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Lou Barreau: Observing light-matter interaction on extremely short time scales

Researcher portraits Article published on 10 March 2022 , Updated on 10 March 2022

Lou Barreau is a chemist and academic at Université Paris-Saclay, and a researcher at the Institute of Molecular Sciences, Orsay (ISMO - Université Paris-Saclay, CNRS). Working as part of the Dynamics and interactions: radiation, atoms, molecules (DIRAM) team, she conducts research into the dynamics of electrons in molecules in the gas phase using ultrafast laser irradiation.

For Lou Barreau, the journey is more important than the destination. The fact that her work is not limited to a particular family of molecules is because this young researcher is a fan of spectroscopy. “The advantage of this method is that it’s very versatile. It can be applied to a huge range of systems and to potentially any molecule in the gas phase."

Lou Barreau combines nonlinear optical methods, femtosecond lasers and the detection of charged particles (electrons or ions) between light and matter (an area where physics and chemistry overlaps) to study a wide variety of processes at a molecular level.


A researcher made in Saclay

Lou Barreau knows the Saclay plateau very well, as this is where she has spent the majority of her academic career. She joined the chemistry department at ENS Cachan (today ENS Paris-Saclay) a few years ahead of the curve and developed an interest in light-matter interaction during her undergraduate-master course. “It was the course taught by Anne Lafosse in particular, who was my spectroscopy lecturer as an undergraduate and who is now my colleague at ISMO, which really inspired me to go in this direction."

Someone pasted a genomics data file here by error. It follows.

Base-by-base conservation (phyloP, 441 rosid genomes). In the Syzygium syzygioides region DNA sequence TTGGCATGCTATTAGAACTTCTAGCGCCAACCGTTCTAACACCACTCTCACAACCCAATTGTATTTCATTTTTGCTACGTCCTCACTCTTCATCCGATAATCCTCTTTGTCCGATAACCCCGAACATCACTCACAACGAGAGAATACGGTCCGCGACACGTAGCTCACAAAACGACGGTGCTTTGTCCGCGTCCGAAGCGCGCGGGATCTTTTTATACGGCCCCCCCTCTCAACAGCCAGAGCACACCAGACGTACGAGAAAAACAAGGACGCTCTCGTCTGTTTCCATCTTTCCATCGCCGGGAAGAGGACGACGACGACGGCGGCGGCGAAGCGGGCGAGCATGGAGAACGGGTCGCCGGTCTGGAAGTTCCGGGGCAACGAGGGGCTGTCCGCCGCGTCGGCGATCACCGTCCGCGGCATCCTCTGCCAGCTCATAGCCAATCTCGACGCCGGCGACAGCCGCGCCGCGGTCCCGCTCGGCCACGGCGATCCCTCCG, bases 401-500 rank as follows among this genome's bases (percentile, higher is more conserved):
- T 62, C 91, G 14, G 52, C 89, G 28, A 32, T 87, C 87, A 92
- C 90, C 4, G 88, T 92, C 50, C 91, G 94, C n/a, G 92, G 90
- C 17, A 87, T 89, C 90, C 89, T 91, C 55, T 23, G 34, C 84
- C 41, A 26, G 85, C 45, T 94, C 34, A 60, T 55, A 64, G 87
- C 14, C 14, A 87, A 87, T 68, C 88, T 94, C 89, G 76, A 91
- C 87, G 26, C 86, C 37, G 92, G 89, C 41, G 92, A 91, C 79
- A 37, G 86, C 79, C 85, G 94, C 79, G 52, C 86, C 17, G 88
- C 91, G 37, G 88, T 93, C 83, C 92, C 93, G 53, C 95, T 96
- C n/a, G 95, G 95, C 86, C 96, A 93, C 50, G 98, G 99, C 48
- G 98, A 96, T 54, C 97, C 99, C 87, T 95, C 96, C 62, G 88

The young researcher completed a first research placement in microwave spectroscopy in the United States, before focusing on extremely short time scales during her PhD, which she carried out from 2014 to 2017 at the Interactions, Dynamics and Lasers Laboratory (LIDYL – Université Paris-Saclay, CEA, CNRS).


‘Filming’ molecules

The technology for femtosecond lasers was developed towards the end of the 1980s largely thanks to the technique of frequency drift amplification developed by Gérard Mourou from France and Donna Strickland from Canada. Their work was awarded the Nobel prize in Physics in 2018. Femtosecond lasers, also known as ‘ultrafast’ lasers, produce extremely short pulses in the femtosecond range (10-15 s) which can be reduced in the laboratory to an attosecond (10-18 s).

These time scales are the shortest which can be considered when looking at what is happening in matter. They correspond to the dynamics of the nuclei of molecules and electrons, which are a thousand times lighter than the former and therefore faster. At this scale, it is possible to see in great detail how chemical bonds are broken and how electrons are rearranged. “An attosecond is the ultimate time scale for the processes involved in molecules!” points out Lou Barreau enthusiastically. “This is what interested me as a chemist." 

In practice, the laser pulses generated are used as flashes. The first flash excites the molecule, generating a state of interest which can be studied, then a second flash, released at a controlled time interval, probes the processes triggered by the excitation. As the pulses are shorter than the processes, changes in the molecule are followed in a stroboscopic manner, much like watching a film. “When you take a picture of a person running, the movement will be seen as blurred if the exposure time is long. If the exposure time is very short however, you can take several sharp pictures and break down the movement. It’s exactly the same principle."